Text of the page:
You may share my response with whoever you wish. Please be sure to tell them to vote for the candidates they feel will best suited to govern the region for the next 4 years. While you’re at it, tell them they do not have to vote for 6 candidates. 

I am also including my long version platform. [not included here]

Keep up the great work!!

6. Mike Britton

Thank you for reaching out and for the very important work you do in our community.

You can certainly rely on me to champion the rights of homeless on Regional Council.

The Out of the Cold Program is very near to me as my Grandparents, Ray and Maxine Attick, help to start it with Susan Venditti back in the 90s and continued to run at St Paul Street Church (now Silver Spire) for over a decade. As a child, I remember helping my grandfather go to the different grocery stores to pick up food donations and helping to bring in mattresses and set up the gym the afternoon before. I believe this volunteering as a young boy and seeing my Grandparents’ selfless work has played a big role in making me committed to helping my community now.

As for specifics: as a member of St Catharines City Council, I already passed am motion at the September 24th meeting directing staff to work with the Out of Cold Program to secure a temporary solution for this year (which we thankfully did). But after meeting with Susan, I expanded the motion to include “BE IT FURTHER RESOLVED that City Council direct staff to work with Start Me Up Niagara, other hostel service providers, Niagara Regional Community Services, and our private sector contacts to find a long term permanent location for the Out of the Cold Program; and BE IT FURTHER RESOLVED that up to $15,000 from the Civic Project Fund be allocated for this initiative.” So I believe my record shows my support and commitment.

From a Regional perspective, I have many new ideas for affordable housing which includes those specifically targeted to combat homelessness. From the tiny homes initiatives (Vancouver uses them to allow a ‘housing first model’ for homeless whereas Detroit’s model is to make rent so it can be a rent-to-own scenario) to other ideas like bringing the LA Dream Centre model to Niagara. All of these ideas should be coupled with bringing the Niagara Regional Housing administration back under the Region. Currently, housing is siloed off from all the other services the Region provides like Ontario Works, public health, and other services which would help those on subsidies potentially get off them. Bringing it back under the Region would allow for those clients to get a comprehensive and holistic hand up – not simply housing.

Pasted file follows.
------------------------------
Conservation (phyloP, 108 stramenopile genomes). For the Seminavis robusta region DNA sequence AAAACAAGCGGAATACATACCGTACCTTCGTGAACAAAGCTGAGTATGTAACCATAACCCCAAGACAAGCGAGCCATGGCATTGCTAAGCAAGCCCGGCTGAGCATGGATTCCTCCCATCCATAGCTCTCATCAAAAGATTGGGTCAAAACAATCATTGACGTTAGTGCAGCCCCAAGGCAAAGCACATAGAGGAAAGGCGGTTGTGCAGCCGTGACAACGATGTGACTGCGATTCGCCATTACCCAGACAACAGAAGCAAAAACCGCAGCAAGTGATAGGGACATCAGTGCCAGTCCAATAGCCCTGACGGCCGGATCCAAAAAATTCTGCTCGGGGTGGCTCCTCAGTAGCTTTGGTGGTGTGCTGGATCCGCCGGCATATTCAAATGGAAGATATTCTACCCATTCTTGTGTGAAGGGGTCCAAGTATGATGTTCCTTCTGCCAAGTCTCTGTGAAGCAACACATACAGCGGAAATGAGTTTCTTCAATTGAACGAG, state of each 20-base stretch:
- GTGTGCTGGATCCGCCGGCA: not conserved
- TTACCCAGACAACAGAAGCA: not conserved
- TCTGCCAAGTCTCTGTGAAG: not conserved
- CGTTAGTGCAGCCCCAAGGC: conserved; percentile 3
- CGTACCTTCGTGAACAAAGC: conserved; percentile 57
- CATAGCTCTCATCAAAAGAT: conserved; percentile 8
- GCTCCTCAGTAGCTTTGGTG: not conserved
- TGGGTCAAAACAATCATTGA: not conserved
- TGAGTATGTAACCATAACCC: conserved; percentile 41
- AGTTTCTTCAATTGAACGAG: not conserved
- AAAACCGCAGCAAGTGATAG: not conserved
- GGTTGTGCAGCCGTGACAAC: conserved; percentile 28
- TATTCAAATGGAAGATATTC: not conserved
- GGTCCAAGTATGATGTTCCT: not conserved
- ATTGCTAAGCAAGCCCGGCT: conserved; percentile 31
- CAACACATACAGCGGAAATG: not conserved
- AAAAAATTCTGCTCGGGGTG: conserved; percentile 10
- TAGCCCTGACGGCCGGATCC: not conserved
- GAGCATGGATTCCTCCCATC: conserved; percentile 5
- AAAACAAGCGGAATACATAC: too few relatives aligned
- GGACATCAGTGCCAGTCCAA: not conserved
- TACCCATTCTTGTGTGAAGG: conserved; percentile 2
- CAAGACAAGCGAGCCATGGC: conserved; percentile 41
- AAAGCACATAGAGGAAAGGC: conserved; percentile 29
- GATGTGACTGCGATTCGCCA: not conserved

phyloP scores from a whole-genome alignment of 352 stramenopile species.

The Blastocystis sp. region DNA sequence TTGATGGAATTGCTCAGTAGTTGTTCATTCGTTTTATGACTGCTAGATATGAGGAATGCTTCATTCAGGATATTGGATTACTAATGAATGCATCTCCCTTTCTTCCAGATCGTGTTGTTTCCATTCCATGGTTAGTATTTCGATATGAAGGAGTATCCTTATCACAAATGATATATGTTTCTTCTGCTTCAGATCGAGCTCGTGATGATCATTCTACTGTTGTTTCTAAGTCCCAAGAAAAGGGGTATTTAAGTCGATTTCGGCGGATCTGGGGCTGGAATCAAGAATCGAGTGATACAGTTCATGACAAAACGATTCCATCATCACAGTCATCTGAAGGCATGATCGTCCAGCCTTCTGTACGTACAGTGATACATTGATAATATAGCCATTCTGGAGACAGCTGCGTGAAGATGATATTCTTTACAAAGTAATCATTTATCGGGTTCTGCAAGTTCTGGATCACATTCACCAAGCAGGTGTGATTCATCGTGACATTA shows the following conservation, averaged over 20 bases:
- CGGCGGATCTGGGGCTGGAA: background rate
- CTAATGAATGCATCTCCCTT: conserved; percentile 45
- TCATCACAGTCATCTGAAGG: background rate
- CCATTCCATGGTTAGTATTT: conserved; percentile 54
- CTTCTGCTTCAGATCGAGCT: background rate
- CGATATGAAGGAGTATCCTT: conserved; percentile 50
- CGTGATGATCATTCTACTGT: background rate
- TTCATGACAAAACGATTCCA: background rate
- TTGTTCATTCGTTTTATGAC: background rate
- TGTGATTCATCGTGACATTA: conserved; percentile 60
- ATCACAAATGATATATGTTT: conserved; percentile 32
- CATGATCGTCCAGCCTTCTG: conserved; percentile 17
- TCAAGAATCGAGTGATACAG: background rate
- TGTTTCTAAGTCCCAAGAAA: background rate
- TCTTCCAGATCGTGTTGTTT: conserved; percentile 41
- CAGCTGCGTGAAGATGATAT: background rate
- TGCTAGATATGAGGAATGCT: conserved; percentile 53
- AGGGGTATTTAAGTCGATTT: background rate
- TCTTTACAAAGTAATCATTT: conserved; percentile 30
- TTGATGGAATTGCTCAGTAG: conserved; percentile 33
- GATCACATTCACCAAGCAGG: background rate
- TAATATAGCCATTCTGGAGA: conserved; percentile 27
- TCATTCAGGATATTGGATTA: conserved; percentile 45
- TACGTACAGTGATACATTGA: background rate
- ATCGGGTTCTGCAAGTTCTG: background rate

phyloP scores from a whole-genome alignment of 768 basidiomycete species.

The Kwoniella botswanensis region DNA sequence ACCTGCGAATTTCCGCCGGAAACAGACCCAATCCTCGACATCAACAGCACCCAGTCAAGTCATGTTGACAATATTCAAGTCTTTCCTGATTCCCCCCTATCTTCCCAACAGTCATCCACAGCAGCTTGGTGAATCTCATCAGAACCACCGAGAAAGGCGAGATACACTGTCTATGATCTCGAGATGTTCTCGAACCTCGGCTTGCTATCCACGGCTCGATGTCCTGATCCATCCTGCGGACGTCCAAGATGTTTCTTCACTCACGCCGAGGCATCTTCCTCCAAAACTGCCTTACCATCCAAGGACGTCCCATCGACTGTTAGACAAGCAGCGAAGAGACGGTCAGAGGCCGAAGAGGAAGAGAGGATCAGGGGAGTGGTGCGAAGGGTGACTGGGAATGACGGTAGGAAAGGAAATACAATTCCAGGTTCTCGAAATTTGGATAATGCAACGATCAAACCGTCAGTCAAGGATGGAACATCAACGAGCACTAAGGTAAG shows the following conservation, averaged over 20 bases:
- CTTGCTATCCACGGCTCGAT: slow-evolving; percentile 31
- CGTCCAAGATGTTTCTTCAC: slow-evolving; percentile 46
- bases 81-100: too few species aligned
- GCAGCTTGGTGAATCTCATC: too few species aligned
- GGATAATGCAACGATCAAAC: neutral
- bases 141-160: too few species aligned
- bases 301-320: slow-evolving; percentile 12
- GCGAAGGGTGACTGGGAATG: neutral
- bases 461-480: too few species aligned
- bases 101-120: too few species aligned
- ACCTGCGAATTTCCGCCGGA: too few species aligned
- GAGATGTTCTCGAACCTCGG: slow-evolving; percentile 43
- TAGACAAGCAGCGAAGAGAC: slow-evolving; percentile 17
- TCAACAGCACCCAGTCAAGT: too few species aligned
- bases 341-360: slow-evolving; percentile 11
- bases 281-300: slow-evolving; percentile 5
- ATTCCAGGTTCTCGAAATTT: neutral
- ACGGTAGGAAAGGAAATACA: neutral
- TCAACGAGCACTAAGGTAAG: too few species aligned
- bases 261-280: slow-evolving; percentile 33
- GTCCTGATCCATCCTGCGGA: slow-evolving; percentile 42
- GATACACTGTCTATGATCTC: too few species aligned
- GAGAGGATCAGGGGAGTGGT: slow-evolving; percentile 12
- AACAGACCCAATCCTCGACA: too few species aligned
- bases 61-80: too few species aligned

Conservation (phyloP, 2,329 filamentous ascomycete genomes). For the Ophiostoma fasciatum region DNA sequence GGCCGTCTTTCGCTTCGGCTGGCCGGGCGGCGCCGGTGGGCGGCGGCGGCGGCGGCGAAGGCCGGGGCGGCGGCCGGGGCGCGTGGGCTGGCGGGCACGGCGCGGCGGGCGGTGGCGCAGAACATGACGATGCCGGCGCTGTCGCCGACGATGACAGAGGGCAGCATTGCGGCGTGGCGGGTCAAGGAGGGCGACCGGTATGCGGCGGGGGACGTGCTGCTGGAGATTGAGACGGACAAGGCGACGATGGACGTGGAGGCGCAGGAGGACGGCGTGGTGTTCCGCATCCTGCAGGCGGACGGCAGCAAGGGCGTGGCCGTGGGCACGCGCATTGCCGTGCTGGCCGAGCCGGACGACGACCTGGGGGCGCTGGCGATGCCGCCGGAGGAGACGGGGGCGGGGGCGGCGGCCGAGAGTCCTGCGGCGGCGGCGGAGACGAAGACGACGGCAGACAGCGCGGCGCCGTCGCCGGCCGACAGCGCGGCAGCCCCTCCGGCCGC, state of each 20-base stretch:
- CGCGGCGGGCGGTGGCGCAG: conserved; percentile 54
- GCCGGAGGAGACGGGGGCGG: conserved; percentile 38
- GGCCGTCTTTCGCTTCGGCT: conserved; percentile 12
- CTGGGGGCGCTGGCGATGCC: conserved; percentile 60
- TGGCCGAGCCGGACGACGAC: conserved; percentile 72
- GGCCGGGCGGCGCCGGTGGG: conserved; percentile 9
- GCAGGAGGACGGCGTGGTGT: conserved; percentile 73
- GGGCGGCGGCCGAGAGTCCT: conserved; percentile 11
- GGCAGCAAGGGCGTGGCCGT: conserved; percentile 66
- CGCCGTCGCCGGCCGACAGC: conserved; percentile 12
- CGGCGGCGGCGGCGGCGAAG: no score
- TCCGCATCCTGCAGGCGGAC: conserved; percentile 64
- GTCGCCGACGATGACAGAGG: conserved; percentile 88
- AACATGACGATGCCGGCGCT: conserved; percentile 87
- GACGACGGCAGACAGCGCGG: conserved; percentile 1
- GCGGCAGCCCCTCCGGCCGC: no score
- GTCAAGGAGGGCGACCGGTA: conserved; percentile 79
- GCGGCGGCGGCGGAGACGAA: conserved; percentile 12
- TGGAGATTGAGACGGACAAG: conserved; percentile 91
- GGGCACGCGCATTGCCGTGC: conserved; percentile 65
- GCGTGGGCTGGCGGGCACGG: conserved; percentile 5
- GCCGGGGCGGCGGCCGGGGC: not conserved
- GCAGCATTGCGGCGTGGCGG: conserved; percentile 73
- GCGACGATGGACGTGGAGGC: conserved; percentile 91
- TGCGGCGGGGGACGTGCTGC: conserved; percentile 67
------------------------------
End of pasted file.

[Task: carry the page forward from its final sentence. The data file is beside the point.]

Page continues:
There is no silver bullet for solving homelessness and poverty, but I believe the current way we are doing things is not working and these innovative ideas I want to bring to the table can help.

I hope this answers your question and shows my support for the program. I am happy to answer any follow-ups you may have too

7. Tim Rigby

Thank you for the question.  You are probably not aware that I am on the Board of Niagara Region Housing I chair the Regions Homeless Action Committee which involves citizens who represent various service providers, the members from staff of Niagara Housing and Community Services.  The Committee is extremely active in identifying needs and requirements.  Part of which is about How Out in the Cold, Southridge, YWCA, and Salvation Army, Faith based Breakfast Service, all provide help to the primarily homeless.


I will if elected, or for that matter if not elected, will continue to work for better ways to help our most needy. If the pamphlet is suggesting one centre I would suggest more smaller units not all in the centre of the City.

8. Peter Gill

Thanks for forwarding your question to me. If elected I will be very supportive for permanent facilities for the homeless. As a retired Police Inspector I am very familiar with the challenges facing the homeless and the additional associated issues such as addictions and mental health problems. I am in no way an expert on the subject and would rely on organizations like yours to advise what facilities are needed. I would hope that rehabilitation and treatment programs would be included as part of any proposed facility.

9. Rob DePetris

 Thanks for your question. I think Niagara residents are thankful for all the great work the OOTC has done and continues to do for the homeless. I will champion the rights of the homeless at Regional Council and we need to find a dedicated shelter location without delay. This is commitment that is in the Regions’ Housing Action Plan. In the 2013 action plan they state that they will within 2 or 3 years they will “Sustain Regional Funding for current homelessness services and shelter initiatives. Given the growth in demand in downtown St. Catharines the need is obviously there. So I would sit down with the OOTC, City, RAFT, Start me up Niagara, YWCA and other groups and identify specific needs and costs of such a shelter. Also need to determine who would run shelter, governance structure and more. I would identify potential sites looking first at excess public buildings (I know the City has excess space at building on Academy at the Bus terminal for example). I would identify funding opportunities from provincial and federal sources and ask the Regional Council to make a firm commitment to such a shelter.